Hurricane Katrina represents one of the largest natural disasters the United States has suffered. The cost of the hurricane in human life, damages and businesses lost was huge. However, those who had excellent disaster recovery plans survived and learned some important lessons that all organizations can benefit from.
For example, the Naval Reserve Forces Command headed by Captain Sam Sumwalt was prepared and survived with zero downtime despite having multiple mission-critical computer systems located in and around areas significantly damaged by Katrina.
Plan, prepare and practice
When the weather shifted and the hurricane became an increasing threat, Sumwalt’s team knew exactly what to do, and having practiced, they were able to pull it off quickly and without hesitation that would have meant disaster. The Navel Reserve was preparing for disaster for three years before Katrina struck. Planning included installing recovery servers, phasing in offsite replication of system data and gaining funding and buy-in from leadership. Once the plan was established, it was practiced; lessons were learned to improve the process. Testing helped improve the plan and train the employees. When the hurricane hit, there was no debating or decision making left to worry about, they simply carried out the practiced plan with no difficulty.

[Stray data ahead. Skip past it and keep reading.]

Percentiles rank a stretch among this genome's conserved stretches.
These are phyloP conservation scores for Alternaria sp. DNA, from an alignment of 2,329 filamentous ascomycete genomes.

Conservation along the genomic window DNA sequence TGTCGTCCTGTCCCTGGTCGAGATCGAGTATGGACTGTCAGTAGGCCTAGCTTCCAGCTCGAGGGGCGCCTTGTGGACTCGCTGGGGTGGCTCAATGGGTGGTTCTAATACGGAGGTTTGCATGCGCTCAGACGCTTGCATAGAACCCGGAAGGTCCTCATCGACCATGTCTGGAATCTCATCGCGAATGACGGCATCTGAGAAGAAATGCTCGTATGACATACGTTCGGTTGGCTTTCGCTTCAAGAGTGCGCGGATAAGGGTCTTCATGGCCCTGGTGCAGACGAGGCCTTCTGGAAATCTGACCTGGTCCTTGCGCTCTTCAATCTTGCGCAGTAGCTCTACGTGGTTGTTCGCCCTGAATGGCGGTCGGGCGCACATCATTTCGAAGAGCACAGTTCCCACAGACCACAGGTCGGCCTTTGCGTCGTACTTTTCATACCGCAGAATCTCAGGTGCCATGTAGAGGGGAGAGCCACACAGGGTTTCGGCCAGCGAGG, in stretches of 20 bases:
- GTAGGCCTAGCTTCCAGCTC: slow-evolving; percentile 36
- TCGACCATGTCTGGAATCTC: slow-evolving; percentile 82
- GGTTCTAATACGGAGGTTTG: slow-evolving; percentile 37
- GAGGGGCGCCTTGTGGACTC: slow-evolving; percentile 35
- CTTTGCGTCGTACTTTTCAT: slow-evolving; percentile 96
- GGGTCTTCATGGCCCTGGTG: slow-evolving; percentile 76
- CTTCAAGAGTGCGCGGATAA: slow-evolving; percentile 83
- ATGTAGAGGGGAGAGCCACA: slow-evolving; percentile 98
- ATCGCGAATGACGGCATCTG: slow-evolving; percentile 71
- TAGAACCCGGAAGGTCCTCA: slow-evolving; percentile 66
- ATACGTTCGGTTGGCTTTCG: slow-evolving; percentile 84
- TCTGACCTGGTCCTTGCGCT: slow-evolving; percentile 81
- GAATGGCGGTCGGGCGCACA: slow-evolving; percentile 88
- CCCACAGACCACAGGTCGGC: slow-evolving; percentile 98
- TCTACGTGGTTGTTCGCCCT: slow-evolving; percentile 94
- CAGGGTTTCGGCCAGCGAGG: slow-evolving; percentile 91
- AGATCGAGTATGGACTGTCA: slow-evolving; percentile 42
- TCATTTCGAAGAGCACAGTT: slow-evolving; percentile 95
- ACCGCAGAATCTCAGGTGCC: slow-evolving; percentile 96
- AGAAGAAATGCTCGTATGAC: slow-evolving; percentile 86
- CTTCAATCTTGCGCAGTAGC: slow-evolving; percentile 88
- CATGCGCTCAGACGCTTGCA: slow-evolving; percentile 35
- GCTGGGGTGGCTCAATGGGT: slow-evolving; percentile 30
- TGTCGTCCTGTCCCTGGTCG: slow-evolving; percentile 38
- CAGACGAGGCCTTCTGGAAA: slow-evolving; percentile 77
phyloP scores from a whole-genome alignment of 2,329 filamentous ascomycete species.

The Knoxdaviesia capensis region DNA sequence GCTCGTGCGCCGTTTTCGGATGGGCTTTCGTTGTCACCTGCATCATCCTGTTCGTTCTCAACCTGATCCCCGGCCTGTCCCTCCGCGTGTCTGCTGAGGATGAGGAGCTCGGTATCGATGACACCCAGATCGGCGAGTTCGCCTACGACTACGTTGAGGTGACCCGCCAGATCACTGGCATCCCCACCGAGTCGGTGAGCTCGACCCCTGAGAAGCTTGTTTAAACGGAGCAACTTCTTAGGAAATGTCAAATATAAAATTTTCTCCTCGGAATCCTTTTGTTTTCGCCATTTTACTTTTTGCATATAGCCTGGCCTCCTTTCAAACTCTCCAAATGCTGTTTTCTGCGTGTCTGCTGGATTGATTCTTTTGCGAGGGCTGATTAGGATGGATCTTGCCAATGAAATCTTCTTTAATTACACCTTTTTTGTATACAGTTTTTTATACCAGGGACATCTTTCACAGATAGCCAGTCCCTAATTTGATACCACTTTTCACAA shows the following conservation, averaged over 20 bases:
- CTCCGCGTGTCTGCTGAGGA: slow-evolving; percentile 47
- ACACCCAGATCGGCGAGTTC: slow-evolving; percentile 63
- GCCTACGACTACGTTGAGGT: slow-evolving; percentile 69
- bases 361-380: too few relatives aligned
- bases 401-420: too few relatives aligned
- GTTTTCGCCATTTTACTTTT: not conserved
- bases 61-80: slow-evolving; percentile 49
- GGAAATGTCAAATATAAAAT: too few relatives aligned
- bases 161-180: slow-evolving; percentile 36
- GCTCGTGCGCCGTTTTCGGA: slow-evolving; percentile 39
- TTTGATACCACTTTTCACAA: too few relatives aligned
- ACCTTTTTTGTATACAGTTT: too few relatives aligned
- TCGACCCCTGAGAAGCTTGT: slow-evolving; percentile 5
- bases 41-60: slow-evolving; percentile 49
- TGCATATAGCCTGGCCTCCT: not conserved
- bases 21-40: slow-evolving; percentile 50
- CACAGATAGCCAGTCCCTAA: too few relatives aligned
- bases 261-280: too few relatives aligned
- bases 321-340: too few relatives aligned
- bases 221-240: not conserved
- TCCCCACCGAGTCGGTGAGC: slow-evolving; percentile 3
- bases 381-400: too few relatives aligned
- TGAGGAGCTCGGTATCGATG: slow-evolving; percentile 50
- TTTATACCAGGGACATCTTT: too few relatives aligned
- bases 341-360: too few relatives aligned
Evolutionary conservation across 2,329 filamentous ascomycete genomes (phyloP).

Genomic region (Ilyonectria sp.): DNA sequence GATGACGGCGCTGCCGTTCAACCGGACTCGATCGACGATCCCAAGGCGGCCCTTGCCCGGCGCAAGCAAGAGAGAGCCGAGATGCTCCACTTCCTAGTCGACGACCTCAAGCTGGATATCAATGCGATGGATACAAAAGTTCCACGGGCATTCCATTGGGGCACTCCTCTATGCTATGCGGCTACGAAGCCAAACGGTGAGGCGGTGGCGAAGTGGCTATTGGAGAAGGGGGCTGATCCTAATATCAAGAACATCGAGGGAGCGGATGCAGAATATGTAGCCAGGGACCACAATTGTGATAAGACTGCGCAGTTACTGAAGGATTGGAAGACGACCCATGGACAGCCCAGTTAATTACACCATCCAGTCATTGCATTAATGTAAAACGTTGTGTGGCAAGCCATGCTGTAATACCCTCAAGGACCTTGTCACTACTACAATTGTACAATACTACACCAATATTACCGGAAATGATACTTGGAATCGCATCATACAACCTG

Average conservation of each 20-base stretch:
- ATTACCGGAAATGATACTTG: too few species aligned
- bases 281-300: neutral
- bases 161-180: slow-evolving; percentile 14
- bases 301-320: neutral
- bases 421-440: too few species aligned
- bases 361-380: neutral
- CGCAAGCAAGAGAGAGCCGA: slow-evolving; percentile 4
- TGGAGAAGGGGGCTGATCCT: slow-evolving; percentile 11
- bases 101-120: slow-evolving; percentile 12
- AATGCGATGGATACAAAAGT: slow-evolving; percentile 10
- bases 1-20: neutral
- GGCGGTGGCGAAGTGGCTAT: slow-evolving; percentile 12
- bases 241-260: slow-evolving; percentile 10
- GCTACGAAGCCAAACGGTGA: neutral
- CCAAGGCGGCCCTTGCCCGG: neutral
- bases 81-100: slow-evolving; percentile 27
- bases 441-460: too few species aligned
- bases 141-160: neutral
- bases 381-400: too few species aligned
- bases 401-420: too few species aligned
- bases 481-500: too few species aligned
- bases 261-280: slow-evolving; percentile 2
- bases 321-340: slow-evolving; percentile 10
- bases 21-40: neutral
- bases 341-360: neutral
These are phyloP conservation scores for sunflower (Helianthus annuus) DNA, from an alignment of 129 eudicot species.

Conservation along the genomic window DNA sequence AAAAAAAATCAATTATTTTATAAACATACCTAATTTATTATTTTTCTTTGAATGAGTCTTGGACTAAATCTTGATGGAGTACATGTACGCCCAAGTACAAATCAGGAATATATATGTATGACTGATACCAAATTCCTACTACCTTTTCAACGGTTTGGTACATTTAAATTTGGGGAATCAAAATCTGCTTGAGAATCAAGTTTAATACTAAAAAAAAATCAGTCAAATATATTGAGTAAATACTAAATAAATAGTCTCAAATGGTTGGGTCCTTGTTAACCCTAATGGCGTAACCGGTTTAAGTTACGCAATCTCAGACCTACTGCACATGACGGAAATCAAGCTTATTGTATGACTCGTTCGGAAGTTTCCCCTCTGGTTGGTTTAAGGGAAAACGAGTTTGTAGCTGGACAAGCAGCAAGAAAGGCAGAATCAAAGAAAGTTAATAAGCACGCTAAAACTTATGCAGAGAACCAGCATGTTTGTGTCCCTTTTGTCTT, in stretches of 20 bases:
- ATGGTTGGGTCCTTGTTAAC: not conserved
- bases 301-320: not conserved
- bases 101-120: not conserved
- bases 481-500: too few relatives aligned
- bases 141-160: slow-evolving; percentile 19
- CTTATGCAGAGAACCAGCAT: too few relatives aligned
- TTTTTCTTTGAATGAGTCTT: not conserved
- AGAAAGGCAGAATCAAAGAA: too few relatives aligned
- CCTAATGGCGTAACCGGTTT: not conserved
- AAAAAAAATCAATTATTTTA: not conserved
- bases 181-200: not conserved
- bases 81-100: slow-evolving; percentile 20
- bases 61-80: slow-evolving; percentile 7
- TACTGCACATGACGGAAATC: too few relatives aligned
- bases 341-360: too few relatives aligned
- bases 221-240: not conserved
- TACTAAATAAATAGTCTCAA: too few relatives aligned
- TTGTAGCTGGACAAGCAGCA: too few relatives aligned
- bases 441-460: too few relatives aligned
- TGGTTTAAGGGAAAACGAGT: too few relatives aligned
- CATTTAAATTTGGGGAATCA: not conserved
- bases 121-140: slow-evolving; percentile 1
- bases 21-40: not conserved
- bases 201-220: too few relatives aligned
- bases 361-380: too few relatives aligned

Backup your disaster recovery plan
The Naval Reserve was able to survive Katrina by switching operations to a Fort Worth, Texas data center, but Fort Worth was not safe from Hurricane Rita. Once you survive the initial disaster, you need to be prepared to continue operating in your new situation, which may have pitfalls of a new variety. Anticipating what happens after you weather a disaster can be as vital to survival for your organization.
BYOD has its place in disaster recovery
While BYOD may pose a number of security issues in the workplace, when it comes to disaster recovery, it can be a lifesaver. When employees take laptops home with them at the end of the work day, it means those devices are spread over a great geological area, which can make a big difference if your building and hardware located there is destroyed in a fire, flood or otherwise. After Katrina, many of Sumwalt’s employees were unable to return to the office, they were, however, able to access information and necessary files from their mobile devices. Disasters can strike unexpectedly at anytime, anywhere. Making mobile devices part of your disaster recovery plan can help you spread out your hardware and increase chances of recovery.
The Naval Reserve was not the only organization to survive Hurricane Katrina, but all of those that did survive were either very lucky, or very well prepared. Do not count on luck. With our weather getting more extreme over time among other threats, disaster preparedness is more important than ever.